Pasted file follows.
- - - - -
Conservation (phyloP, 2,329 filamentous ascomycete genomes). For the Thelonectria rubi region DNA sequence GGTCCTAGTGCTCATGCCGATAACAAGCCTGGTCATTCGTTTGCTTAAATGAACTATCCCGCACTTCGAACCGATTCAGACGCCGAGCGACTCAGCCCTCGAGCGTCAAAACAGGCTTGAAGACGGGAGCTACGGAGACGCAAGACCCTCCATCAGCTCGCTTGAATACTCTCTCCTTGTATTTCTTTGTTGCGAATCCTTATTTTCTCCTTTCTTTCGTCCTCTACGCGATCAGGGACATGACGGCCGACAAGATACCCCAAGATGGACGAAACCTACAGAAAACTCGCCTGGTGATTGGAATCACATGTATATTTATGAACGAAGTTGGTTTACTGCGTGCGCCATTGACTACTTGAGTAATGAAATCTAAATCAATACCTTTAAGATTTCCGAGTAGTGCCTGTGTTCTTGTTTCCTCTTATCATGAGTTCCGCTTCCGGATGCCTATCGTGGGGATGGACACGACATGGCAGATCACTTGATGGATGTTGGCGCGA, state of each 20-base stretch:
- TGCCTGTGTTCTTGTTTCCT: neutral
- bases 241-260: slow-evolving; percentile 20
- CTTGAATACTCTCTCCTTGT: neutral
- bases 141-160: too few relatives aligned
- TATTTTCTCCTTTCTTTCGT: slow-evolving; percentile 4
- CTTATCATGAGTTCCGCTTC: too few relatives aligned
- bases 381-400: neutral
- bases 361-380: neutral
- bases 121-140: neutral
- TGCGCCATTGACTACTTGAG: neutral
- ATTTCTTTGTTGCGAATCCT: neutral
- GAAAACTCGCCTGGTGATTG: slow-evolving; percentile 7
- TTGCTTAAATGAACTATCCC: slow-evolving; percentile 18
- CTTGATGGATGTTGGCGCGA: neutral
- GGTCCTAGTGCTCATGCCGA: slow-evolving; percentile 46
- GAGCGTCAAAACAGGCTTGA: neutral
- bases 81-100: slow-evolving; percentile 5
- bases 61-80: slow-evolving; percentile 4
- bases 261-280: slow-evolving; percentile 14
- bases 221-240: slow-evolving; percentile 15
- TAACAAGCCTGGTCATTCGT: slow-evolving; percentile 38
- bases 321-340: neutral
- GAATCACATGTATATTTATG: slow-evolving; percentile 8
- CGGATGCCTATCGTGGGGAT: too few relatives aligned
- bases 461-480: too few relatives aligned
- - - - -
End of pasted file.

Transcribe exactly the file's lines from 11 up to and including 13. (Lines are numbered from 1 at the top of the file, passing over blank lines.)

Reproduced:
- TGCGCCATTGACTACTTGAG: neutral
- ATTTCTTTGTTGCGAATCCT: neutral
- GAAAACTCGCCTGGTGATTG: slow-evolving; percentile 7